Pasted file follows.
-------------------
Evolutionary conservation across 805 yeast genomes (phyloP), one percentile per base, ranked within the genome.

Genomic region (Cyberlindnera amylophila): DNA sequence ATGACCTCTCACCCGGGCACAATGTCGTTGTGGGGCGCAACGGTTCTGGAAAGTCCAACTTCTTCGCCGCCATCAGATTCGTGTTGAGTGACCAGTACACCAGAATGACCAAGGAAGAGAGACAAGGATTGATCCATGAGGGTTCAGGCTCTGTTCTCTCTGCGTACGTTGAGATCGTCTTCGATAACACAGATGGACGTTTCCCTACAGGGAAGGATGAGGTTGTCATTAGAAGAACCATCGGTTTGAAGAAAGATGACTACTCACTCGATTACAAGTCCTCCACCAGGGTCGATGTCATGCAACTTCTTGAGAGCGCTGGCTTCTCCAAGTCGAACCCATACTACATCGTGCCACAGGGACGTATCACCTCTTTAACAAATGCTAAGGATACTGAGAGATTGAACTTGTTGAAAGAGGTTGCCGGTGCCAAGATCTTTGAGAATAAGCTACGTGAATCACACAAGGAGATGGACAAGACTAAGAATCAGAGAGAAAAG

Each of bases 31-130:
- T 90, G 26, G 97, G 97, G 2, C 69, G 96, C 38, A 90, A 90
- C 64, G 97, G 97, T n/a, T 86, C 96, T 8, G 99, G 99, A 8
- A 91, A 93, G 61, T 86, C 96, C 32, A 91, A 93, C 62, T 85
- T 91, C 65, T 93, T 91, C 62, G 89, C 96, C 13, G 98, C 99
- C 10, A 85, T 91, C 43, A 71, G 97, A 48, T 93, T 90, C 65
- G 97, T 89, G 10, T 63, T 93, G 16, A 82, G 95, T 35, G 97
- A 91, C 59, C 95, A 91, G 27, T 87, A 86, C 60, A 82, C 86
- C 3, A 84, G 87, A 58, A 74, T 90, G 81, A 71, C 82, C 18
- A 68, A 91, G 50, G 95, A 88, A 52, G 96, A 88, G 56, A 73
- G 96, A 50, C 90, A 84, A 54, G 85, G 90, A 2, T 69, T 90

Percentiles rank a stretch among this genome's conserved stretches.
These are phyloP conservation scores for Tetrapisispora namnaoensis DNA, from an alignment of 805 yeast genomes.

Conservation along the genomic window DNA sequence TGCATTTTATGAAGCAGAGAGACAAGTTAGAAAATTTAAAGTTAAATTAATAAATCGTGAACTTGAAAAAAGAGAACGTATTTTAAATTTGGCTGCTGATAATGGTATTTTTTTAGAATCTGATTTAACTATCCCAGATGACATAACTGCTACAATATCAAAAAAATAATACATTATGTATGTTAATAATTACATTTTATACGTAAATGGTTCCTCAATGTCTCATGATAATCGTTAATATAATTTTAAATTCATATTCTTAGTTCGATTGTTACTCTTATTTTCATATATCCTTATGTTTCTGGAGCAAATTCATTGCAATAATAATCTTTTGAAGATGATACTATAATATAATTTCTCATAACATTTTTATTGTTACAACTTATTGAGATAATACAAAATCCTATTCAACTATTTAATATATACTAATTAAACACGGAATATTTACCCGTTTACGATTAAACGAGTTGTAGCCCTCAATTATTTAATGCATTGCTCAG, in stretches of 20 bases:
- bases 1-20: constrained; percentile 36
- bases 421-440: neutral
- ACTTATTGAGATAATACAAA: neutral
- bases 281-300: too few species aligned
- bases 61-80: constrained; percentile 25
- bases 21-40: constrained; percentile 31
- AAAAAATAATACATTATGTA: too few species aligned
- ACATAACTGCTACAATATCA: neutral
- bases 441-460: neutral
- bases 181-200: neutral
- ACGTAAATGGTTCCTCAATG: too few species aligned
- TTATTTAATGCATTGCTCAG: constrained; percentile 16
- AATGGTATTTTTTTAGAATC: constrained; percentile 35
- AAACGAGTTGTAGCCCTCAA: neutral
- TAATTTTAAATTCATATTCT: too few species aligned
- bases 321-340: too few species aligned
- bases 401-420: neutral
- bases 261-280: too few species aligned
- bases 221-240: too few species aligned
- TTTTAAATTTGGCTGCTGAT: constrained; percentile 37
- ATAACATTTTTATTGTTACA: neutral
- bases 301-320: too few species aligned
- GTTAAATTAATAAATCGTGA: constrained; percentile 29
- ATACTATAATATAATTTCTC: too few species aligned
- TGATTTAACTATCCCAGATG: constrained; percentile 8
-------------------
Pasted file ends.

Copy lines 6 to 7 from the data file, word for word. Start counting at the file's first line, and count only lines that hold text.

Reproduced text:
- A 91, A 93, G 61, T 86, C 96, C 32, A 91, A 93, C 62, T 85
- T 91, C 65, T 93, T 91, C 62, G 89, C 96, C 13, G 98, C 99